Fox News 2024-03-02 04:41:09


Judge lays out next steps after hearing over Trump prosecutor Willis and affair allegations

A Georgia state judge heard closing arguments Friday on allegations that Fulton County District Attorney Fani Willis’ affair with special prosecutor Nathan Wade benefited her financially and should disqualify her from the case against former President Donald Trump. 

Willis and her office are leading the sweeping racketeering cases against the former president and 18 co-defendants. Several co-defendants, including Michael Roman, earlier this year accused Willis of hiring Wade while they were romantically involved and that she benefited from his government salary through lavish vacations they took together. 

Willis and Wade have both denied the allegations and have claimed their romantic involvement started after Wade was hired in 2021. Willis claimed in court testimony that she would always reimburse Wade for her portion of their shared travels in cash. There are no receipts for those reimbursements, and one witness claimed their relationship started as early as 2019. 

John Merchant, attorney for Roman, argued Friday that Georgia law is clear in that the judge should use the legal standard of an “appearance” of conflict being enough to disqualify Willis, and said that Wade was “part of the scheme she created intentionally in order to give benefits to her boyfriend.”

Attorney Adam Abbate conversely argued that the legal standard for disqualification is an actual conflict. Fani Willis was present in the courtroom for a time during the state’s presentation.

FULTON COUNTY DA FANI WILLIS ACCUSED OF LYING ABOUT TIMING OF AFFAIR WITH TRUMP PROSECUTOR

Abbate argued against the accusation that Willis hired Wade for financial benefit, because she had asked the court for an expedited trial, meaning that the earlier the trial is scheduled for, the less time she has to reap financial benefits.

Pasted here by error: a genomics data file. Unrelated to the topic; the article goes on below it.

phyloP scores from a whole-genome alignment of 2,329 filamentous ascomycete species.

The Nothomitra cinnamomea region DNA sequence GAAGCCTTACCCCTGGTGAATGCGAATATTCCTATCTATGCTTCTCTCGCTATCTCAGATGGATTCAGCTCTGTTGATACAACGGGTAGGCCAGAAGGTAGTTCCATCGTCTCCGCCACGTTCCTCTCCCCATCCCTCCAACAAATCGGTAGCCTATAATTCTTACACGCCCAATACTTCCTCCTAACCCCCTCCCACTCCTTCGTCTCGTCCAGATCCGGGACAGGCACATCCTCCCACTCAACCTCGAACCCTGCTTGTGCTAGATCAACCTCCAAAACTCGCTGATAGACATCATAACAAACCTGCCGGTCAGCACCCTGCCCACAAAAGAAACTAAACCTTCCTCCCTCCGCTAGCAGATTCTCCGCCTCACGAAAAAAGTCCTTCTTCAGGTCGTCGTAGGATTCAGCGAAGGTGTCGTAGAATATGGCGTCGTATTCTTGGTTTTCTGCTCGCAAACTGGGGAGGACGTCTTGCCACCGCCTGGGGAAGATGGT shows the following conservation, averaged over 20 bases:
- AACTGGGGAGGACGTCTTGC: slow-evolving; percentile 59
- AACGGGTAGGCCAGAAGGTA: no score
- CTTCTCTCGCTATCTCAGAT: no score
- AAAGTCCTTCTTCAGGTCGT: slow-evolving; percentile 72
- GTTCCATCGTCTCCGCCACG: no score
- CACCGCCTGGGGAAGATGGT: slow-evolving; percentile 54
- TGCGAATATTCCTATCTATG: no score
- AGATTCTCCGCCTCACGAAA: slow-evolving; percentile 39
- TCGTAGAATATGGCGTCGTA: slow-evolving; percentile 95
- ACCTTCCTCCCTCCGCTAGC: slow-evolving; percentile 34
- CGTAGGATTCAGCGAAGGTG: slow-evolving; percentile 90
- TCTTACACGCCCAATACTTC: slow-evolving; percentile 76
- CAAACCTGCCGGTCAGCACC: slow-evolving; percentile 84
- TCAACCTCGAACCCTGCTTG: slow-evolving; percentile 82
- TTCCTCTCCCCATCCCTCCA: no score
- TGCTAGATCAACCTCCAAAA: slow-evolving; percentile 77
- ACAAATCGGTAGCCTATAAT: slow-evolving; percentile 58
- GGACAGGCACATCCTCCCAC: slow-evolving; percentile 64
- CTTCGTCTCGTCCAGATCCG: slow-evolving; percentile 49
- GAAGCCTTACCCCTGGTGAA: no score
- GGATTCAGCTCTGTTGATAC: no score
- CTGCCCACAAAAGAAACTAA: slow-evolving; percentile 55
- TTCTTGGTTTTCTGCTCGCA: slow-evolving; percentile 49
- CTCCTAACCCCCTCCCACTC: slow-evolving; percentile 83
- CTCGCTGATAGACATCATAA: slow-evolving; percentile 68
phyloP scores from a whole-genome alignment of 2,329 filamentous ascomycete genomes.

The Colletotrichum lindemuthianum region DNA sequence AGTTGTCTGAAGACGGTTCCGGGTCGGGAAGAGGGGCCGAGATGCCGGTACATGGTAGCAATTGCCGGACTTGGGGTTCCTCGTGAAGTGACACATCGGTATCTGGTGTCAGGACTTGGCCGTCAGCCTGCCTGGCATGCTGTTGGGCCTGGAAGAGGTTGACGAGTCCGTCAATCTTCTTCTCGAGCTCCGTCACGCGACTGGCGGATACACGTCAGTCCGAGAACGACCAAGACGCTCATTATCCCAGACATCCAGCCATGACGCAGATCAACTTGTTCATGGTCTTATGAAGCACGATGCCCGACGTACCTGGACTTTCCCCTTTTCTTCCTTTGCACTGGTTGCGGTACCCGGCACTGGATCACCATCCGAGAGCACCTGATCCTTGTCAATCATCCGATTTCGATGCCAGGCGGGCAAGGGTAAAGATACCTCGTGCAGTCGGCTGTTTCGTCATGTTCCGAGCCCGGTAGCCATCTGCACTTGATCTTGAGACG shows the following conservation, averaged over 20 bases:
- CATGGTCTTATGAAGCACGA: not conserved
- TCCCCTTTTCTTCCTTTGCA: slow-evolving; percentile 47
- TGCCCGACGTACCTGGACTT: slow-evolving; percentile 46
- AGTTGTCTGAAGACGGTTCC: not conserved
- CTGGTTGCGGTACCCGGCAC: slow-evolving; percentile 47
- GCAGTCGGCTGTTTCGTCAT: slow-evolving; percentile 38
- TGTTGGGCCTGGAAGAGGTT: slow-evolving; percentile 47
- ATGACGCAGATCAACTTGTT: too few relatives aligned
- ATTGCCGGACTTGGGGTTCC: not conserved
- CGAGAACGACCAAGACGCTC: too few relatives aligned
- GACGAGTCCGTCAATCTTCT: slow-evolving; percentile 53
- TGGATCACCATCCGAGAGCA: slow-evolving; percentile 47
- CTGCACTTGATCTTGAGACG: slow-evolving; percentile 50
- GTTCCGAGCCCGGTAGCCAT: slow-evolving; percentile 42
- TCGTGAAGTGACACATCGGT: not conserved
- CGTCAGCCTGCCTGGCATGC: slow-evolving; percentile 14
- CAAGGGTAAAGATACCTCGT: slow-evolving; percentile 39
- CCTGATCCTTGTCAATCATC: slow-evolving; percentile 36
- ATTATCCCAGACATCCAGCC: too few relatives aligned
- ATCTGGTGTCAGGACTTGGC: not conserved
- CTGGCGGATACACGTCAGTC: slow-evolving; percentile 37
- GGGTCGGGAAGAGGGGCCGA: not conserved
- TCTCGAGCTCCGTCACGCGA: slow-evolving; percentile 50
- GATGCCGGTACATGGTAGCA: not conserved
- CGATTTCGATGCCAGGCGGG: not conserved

He also argued that if Willis had a “scheme” to hire a prosecutor so that she could benefit financially, then it would have to be assumed she was also dating other candidates she considered for the job.

“[Y]ou’d have to believe that she was also dating Roy Barnes, the former governor, and Gabe Banks, in addition to Mr. Wade, if she has this grand plan scheme in order to profit off of the prosecution of this, because that’s what they’re saying,” Abbate said. 

“Or they’re saying that she telepathically or prophetically was able to know that Mr. Barnes and Mr. Banks would turn down the position so she could then hire Mr. Wade. It’s ridiculous,” he added.

Steve Sadow, attorney for Trump, argued that Wills’ remarks in a church earlier this month insinuating the affair allegations were race-based were a “calculated determination” to “prejudice the defendants and their counsel.”

Each side had 90 minutes to present their case to the judge.

At the conclusion of the hearing, McAfee said he would consider all the arguments and issue a decision in the matter in the next two weeks. 

Harry Macdouagled, attorney for co-defendant Jeffrey Clark, stated that the Willis controversy put “an irreparable stain on the case.”

“Think of the message that would be sent if they were not disqualified. If this is tolerated, we’ll get more of it. This office is a global laughingstock because of their conduct. They should be disqualified, and the case should be dismissed,” he said.

Before closing arguments began Friday, Judge Scott McAfee considered whether newly revealed text message data — allegedly showing that Wade visited Willis’ private home at least 35 times before he was hired — should be admissible as evidence. 

Wade testified last month that he did not visit Willis’ condo more than 10 times before being hired in November 2021. Willis and Wade maintain that their relationship began in early 2022.

Cellphone data seems to show that Wade twice traveled to Willis’ apartment late at night without leaving until the next morning. 

Wade and Willis have both testified that they did not sleep together at Willis’ condo in Haperville.

KEY WITNESS IN FANI WILLIS CASE TESTIFIES HE MAY HAVE LIED IN TEXTS ABOUT FRIENDS’ AFFAIR